Tuesday, 23 September 2014

Kentish Cake

Hands up, who loves adventures? I LOVE adventures and I'm pretty lucky to have had a few in the last six weeks since I finished placement and came home to wait for the start of my final year. This cake came out of one of those trips so it's that little bit extra special to me. 
Trains will always signify adventures to me. I don't know why - maybe it is a little bit of the child still in me. Mum is the same. It's with my wonderful mum that I've had several of my adventures lately. We've been off exploring different market towns and what they have to offer, being attracted mainly by the antiques stalls because we both have a bit of a thing for old crockery. I blame this blogging thing. Vintage plates and tea cups look so pretty in pictures and I do so like pretty things. I'm all for the functional aspect but what is wrong with wanting something to look good while it does it's job? This is a regular discussion I have with one of my friends in connection to lab coats funnily enough.
This cake is one which came out of one of those adventures with Mum. We were wandering around Chesterfield antiques market when I came across a stall selling old recipe books. Some of them were really old and the one which caught my eye turned out to be published in 1921 when I researched it later that day. It's called The Pot-Luck Cookery Book and after a detailed perusal of the cakes section, naturally, it was this Kentish Cake which demanded that I make it ASAP.
Kentish Cake - a truly vintage recipe perfect for afternoon tea. Flavoured with ground almonds, coconut and chocolate.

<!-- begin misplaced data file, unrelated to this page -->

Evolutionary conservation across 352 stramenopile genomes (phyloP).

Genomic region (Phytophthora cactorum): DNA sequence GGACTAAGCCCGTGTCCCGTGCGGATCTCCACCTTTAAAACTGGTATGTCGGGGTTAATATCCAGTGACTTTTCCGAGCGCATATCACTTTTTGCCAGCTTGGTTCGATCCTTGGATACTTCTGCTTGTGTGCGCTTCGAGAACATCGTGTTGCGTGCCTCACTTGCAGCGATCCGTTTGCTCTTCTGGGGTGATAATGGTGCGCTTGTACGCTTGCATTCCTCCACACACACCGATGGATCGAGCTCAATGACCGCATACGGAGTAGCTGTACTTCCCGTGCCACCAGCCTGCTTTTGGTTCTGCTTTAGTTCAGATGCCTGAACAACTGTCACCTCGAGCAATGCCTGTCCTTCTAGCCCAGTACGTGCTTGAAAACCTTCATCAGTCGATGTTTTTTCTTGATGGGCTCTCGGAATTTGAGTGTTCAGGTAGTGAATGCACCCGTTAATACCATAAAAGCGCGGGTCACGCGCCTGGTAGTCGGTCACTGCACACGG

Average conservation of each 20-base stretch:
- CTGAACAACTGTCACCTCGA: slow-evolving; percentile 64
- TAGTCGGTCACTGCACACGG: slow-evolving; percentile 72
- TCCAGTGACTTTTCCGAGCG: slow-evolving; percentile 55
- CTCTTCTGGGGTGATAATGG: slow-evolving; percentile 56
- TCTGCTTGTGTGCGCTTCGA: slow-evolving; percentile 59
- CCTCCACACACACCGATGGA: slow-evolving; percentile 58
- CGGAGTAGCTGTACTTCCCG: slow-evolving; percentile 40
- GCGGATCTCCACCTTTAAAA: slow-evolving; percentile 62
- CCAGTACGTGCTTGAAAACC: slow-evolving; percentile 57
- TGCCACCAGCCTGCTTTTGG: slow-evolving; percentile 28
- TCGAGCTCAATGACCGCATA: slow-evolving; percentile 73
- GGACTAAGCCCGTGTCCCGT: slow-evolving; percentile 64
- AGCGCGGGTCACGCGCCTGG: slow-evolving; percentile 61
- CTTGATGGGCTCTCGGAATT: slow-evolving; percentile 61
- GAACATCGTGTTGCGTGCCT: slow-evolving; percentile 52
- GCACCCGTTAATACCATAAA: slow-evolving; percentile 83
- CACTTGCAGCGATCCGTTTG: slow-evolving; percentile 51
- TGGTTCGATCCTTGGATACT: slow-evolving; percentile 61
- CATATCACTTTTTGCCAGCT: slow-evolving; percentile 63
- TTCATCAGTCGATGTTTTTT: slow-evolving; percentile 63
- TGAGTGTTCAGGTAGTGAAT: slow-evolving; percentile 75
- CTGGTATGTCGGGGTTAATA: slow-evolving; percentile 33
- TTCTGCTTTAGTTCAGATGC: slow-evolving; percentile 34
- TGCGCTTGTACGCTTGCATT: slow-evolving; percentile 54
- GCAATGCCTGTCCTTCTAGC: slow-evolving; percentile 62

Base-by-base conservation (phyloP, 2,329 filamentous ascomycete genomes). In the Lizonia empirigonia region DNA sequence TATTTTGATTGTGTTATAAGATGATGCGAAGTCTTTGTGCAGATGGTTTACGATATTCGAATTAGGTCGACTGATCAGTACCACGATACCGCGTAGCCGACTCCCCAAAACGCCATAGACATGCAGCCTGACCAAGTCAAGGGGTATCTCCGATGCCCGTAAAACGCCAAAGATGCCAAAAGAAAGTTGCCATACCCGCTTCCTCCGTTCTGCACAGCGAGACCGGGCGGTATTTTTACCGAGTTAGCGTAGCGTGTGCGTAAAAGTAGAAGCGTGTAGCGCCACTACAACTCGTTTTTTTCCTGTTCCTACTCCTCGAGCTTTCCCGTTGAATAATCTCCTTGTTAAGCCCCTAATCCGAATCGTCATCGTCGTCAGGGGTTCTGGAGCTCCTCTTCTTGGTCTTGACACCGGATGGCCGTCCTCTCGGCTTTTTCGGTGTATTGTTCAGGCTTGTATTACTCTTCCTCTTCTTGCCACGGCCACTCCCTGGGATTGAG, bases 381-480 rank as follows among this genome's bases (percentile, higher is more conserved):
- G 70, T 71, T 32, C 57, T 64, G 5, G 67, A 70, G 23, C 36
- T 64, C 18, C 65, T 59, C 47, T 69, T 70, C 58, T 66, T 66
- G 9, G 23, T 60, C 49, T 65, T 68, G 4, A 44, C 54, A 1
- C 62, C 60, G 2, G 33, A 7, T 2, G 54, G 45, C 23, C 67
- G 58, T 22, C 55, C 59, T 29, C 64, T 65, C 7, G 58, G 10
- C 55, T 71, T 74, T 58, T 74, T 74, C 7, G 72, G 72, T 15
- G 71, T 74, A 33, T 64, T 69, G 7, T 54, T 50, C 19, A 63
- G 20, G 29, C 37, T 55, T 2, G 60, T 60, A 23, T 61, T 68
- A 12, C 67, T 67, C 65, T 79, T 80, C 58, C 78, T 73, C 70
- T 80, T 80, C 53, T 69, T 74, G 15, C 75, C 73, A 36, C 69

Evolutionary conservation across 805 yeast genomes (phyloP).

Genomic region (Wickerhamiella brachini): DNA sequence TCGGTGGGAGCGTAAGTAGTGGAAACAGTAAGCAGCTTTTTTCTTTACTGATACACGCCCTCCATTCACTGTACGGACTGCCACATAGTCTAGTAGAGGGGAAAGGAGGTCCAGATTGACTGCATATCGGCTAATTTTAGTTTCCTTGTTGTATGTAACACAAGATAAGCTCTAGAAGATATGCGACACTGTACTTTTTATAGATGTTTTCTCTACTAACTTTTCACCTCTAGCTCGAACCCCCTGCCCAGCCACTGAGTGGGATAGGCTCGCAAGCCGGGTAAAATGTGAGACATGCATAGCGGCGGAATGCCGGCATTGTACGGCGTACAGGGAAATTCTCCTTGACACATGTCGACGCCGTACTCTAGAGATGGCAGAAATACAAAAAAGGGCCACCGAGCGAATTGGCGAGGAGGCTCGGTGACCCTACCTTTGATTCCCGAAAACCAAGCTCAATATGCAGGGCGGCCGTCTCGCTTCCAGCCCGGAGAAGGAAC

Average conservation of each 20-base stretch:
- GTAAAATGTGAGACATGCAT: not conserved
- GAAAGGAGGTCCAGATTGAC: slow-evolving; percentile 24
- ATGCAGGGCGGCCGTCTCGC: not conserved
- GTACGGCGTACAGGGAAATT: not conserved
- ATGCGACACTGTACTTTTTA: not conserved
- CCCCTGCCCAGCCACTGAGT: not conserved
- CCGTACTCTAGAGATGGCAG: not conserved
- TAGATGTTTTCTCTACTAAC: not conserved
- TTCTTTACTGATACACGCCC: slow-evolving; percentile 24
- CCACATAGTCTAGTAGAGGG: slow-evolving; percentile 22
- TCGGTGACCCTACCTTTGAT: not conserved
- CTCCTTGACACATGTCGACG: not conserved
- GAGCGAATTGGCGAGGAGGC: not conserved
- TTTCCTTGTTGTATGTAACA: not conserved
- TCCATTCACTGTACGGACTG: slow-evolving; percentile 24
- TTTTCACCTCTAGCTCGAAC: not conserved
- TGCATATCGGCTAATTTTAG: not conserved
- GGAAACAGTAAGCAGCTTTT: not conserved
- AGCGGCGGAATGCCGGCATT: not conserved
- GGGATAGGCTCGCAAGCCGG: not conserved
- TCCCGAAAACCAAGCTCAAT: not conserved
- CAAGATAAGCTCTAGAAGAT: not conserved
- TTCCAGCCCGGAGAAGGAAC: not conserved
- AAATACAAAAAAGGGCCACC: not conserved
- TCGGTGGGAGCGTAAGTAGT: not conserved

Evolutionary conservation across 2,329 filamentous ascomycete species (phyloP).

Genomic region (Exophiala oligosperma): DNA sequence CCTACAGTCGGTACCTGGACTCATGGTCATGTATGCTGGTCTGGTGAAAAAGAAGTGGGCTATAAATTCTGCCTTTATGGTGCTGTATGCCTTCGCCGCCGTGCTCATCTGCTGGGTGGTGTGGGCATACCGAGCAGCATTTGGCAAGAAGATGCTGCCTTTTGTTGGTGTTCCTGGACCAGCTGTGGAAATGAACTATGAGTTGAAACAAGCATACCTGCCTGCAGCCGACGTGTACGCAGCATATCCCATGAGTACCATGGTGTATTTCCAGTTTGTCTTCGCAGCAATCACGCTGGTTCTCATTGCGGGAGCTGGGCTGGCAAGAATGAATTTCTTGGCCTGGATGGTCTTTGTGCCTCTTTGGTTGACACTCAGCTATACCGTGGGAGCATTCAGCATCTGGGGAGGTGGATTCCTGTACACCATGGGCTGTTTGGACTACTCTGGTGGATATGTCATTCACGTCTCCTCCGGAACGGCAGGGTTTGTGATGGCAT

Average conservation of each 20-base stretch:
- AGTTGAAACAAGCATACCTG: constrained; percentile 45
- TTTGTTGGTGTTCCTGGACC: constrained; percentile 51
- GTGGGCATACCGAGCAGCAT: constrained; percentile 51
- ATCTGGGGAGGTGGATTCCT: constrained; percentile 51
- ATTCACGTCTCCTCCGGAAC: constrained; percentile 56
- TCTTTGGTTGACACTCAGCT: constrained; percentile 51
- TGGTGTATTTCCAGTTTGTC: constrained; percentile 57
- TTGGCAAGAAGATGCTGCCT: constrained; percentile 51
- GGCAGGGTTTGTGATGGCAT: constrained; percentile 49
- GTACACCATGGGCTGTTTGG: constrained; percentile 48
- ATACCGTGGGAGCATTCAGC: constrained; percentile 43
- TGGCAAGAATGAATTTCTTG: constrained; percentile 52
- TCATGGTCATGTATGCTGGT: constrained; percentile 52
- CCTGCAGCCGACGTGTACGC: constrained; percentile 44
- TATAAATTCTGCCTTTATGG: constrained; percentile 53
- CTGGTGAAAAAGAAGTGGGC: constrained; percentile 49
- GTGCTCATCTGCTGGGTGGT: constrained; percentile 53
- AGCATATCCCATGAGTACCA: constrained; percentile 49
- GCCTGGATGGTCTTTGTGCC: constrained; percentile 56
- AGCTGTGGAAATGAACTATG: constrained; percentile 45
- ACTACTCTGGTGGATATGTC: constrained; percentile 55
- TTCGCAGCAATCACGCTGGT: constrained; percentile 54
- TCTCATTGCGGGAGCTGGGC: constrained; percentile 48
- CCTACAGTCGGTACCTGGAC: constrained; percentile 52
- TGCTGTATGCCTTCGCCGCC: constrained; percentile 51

It's a very interesting cake and I mean that in an honest way, not a I'm-trying-to-put-a-positive-light-on-it kind of way. The crumb is soft and close, like your favourite cosy cushion but not dense in the slightest. Vanilla undertones pair with butter highlights amongst the almond infused sponge, speckled with coconut and a subtle sweetness from slivers of chocolate. The topping is rustic yet charming, a simple melted chocolate and icing sugar concoction that you simply have to trust - no bitterness or toothache sweetness exists as each component tempers the other.
Kentish Cake - a truly vintage recipe perfect for afternoon tea. Flavoured with ground almonds, coconut and chocolate.
 Determined to do this true vintage recipe justice I stuck to the recipe as much as I could. The ingredients are all the same although I will admit I changed the method slightly, using updated knowledge to keep as much air in the cake as possible instead of knocking it out like the book suggests. This  cake is the perfect accompaniment to afternoon tea - a wedge of this and a golden hot drink will really set off your afternoon. Experience allows me to highly recommend it. And yes, I suspect there will be more vintage baking adventures soon.